Drugi jezik na kojem je dostupan ovaj članak: Bosnian
By: Nenad Senić, Business media
Lukas Kircher was born in Gratz. He is an amiable, communicative and inspiring interviewee. He is an icon of graphic design in Germany, and one of the most famous newspaper designers in Europe. For his redesign of the Frankfurter Allgemeine Sonntagszeitung he received the award for the best designed newspaper in the world. In this exclusive interview, among other things, he foresees that in the next five years, content will be primarily based on video.
As a designer, how would you explain content marketing?
The shorter version: An organization’s communication must be so interesting that the target group uses it voluntarily. Sounds simple, but it’s a radical shift from the product promotion itself; from the artificial messages of a brand and a focus solely on the reach.
The longer version: Content marketing primarily came out of the errors of classical marketing that increasingly uses digitization. The transfer of classic advertising strategies – that is, the interruption of the content that consumers are consuming with undesirable content – to digital media was not successful. Nobody likes banners, everyone is annoyed with the ads before the video that they want to see. A person seeks information and entertainment only for themselves, and marketing must respond to that. Instead of having marketing interrupt what people are really interested in, in the future it must actually become what people are interested in.
What characteristics does a project need to have for us to call it a good example of content marketing?
It should no longer give the impression of an ad. It needs to be interesting. Relevant. It needs to help and entertain. It needs to attract me to stay and dream. To solve my problems or help me. It needs to be usable so that I could usefully spend my time on it. Content!
How creative should marketing agencies be? How much freedom should the clients give them?
Creativity has sense only if we steer it strategically. Strategies have sense only if they have a creative soul. I envy the English for the expression “creative strategy” which best embodies this symbiosis.
To what extent should it all include designers? Where and in which role do you see them in content marketing?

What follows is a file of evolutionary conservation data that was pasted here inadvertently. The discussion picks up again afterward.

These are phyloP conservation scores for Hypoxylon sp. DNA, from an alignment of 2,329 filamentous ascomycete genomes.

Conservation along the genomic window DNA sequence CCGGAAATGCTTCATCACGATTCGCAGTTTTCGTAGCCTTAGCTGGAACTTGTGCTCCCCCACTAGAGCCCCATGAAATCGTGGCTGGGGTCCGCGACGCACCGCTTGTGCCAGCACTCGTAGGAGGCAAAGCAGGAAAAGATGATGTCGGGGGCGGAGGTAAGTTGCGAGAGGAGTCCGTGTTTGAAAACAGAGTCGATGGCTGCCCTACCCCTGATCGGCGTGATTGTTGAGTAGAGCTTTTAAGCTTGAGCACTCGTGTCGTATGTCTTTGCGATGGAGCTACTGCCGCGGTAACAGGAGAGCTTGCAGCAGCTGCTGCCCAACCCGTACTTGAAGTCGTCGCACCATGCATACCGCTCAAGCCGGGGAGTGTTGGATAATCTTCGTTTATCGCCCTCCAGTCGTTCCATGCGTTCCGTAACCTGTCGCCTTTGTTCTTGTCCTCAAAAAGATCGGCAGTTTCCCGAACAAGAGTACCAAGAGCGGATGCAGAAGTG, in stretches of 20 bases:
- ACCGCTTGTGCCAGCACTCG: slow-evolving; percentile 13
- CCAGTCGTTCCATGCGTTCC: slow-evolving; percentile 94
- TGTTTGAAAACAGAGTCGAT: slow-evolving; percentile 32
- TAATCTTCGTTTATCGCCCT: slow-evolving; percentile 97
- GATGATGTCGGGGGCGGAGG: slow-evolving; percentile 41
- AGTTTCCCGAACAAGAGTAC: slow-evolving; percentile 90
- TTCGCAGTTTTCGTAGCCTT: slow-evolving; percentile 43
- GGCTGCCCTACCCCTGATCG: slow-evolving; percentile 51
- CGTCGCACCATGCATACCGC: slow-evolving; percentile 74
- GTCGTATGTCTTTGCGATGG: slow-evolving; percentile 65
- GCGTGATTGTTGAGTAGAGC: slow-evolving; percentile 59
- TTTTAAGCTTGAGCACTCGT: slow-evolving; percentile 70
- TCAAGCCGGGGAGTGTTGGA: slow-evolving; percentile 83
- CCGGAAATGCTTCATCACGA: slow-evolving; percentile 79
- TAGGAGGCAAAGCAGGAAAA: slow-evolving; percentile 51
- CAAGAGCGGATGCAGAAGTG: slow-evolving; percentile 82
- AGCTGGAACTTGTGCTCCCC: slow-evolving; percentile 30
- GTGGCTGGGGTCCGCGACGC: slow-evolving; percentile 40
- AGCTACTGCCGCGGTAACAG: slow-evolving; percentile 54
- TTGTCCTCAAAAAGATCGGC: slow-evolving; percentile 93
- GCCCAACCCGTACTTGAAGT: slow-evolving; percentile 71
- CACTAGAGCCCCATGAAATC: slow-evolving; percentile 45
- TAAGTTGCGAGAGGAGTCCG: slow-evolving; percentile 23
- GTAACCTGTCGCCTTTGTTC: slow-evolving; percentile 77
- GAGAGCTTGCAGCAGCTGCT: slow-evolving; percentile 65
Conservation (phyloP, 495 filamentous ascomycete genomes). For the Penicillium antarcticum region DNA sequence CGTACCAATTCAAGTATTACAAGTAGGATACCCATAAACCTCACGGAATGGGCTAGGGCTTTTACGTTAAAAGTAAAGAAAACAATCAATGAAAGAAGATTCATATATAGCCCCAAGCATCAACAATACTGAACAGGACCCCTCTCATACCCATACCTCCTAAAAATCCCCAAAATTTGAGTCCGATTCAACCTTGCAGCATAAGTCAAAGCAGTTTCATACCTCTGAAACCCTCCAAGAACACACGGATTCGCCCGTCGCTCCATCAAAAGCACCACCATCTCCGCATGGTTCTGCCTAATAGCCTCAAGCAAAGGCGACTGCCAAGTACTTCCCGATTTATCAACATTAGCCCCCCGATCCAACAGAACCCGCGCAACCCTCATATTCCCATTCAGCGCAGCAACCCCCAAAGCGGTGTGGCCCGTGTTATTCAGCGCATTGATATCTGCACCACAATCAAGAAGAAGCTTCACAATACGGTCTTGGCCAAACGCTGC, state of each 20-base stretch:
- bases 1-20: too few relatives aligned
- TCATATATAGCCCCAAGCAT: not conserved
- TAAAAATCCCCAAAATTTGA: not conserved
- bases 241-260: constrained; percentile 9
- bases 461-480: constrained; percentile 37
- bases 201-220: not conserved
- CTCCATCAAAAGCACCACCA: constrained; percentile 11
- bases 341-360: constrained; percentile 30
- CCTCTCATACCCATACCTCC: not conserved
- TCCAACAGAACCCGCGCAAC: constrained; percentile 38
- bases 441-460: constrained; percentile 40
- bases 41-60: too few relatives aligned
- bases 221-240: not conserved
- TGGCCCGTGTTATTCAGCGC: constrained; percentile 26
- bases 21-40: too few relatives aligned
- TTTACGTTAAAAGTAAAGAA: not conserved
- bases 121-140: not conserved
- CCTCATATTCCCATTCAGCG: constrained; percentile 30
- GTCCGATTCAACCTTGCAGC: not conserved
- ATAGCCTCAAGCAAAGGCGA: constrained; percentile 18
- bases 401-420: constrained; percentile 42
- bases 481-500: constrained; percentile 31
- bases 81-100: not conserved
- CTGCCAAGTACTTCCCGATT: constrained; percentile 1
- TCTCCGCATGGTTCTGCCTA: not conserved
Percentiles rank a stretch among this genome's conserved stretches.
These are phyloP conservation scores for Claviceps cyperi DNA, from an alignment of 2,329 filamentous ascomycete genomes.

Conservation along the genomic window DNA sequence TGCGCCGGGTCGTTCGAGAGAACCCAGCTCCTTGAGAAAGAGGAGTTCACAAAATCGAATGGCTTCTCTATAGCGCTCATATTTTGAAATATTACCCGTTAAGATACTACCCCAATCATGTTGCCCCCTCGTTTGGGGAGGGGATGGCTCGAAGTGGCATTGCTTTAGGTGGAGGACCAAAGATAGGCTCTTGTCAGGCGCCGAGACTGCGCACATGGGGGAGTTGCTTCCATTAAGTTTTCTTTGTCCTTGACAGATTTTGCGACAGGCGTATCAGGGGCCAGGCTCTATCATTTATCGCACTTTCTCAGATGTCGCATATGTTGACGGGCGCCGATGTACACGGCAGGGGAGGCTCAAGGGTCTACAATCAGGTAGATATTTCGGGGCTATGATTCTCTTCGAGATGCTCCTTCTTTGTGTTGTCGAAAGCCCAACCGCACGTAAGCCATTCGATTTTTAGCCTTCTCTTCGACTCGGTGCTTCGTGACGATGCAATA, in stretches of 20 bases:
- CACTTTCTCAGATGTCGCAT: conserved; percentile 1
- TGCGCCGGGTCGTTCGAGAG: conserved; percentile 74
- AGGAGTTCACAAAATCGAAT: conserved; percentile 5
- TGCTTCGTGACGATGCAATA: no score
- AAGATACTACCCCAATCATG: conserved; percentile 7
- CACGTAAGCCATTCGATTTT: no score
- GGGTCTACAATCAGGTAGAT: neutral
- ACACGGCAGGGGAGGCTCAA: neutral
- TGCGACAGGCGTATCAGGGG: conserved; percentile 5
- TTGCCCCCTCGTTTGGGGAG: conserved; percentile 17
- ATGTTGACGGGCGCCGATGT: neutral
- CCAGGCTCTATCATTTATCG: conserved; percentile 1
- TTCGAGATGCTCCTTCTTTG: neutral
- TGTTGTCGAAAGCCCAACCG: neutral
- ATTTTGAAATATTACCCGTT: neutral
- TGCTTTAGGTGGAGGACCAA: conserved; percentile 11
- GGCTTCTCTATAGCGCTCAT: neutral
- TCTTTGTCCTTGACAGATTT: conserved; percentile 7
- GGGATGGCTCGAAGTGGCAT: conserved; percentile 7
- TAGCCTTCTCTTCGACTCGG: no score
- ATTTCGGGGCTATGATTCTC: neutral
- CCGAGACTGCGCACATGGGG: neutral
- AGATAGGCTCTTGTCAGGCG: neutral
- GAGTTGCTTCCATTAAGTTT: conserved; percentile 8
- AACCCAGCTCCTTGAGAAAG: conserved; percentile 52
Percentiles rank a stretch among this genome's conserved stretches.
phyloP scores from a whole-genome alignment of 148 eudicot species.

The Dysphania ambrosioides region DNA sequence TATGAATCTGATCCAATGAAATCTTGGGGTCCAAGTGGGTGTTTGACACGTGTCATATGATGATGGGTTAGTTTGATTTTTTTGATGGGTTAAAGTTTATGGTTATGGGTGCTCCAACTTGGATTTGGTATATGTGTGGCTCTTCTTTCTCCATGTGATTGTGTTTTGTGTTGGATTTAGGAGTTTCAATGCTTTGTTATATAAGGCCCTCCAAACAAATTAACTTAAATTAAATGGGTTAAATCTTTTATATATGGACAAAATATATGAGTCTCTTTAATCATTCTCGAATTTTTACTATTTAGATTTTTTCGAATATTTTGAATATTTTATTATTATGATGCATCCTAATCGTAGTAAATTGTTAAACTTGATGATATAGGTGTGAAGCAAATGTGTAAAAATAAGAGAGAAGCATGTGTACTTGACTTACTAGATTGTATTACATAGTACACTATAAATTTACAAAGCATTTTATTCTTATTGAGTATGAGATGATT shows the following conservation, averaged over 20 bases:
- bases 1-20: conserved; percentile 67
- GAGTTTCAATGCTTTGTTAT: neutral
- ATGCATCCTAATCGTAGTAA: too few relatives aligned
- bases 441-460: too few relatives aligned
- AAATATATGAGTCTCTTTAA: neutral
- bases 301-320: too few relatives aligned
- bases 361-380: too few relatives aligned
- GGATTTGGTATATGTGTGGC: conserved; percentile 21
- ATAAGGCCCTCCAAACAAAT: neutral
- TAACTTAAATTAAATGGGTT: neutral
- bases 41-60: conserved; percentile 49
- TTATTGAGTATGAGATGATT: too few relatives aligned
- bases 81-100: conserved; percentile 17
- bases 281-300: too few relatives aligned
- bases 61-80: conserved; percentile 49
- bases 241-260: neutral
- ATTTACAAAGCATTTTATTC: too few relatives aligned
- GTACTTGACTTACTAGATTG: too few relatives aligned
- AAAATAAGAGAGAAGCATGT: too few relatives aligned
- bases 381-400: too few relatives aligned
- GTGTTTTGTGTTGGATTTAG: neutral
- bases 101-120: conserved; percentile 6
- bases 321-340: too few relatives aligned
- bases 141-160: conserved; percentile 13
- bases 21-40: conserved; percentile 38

There are two types of designers: those who take care of the look and feel of communication and serious designers who do not distinguish between content and form. Or, as Steve Jobs used to say: “Design is how something works or does not work.”
Infographic. It seems that we’ve rediscovered it recently. How should we use it for it to have an effect and why? How can someone approach it as an editor?
The infographic alone can never be enough. At C3 we have the largest department for infographics in Germany, and perhaps in all of Europe. Our customers love the concrete and understandable processing of content and they want it more and more. Social media also demand more infographics and illustrations. To find out whether the infographic is worth it or not we need only watch journalists in their presentation of a story idea: if they move their hands about, it’s obvious that the infographic will pay off. (Laughs.)
Let’s not forget the increasing popularity of the video. Does it seem to you integrated enough?
Video is by far the greatest challenge for content marketing. On the one hand it is a format with the highest factor of inclusion, and on the other hand, many companies still see videos on the internet as an extension of TV ads. In the next five years, content will primarily be based on video, but much more has to be done in this area. How to create standardized formats for a thousand euros, instead for a hundred thousand? How to say something through different devices? How to steer users through the offer of video content marketing?
Why is it so hard to convince companies to invest in visuals, rather than text alone? Of course, by this we don’t mean visuals taken from stock databases such as Shutterstock, iStock and similar.
They are afraid of the prices, the higher costs, and the complexity of it if someone wants to change something at the last minute. That’s easier with articles, where the editor can do it on their own in a pinch.
Could you tell us about a content marketing project that you are particularly proud of?
Bosch wanted us to develop an internal magazine for Japan. The Japanese employed at Bosch would thus learn more about the strategies, stories and history of the company. People in Japan only read very well-designed magazines. This is why we made a book in the form of a Japanese comic book about the life and work of Robert Bosch and the philosophy of Bosch.
C3 stands for Creative Code Content. What does this code refer to?
Technology. We have a digital desk with frontend and backend developers, IT strategists and experts in user experience. We can also talk about the hidden meaning: a code of conduct. We are an agency with zero tolerance for fools. (Laughs.)
C3 deals a lot with internal content marketing. Do you approach it differently in the visual sense?
No. People are people.
What are your prognoses for content marketing in the next couple of years?
They will stop calling it content marketing. It will simply become the contemporary form of marketing.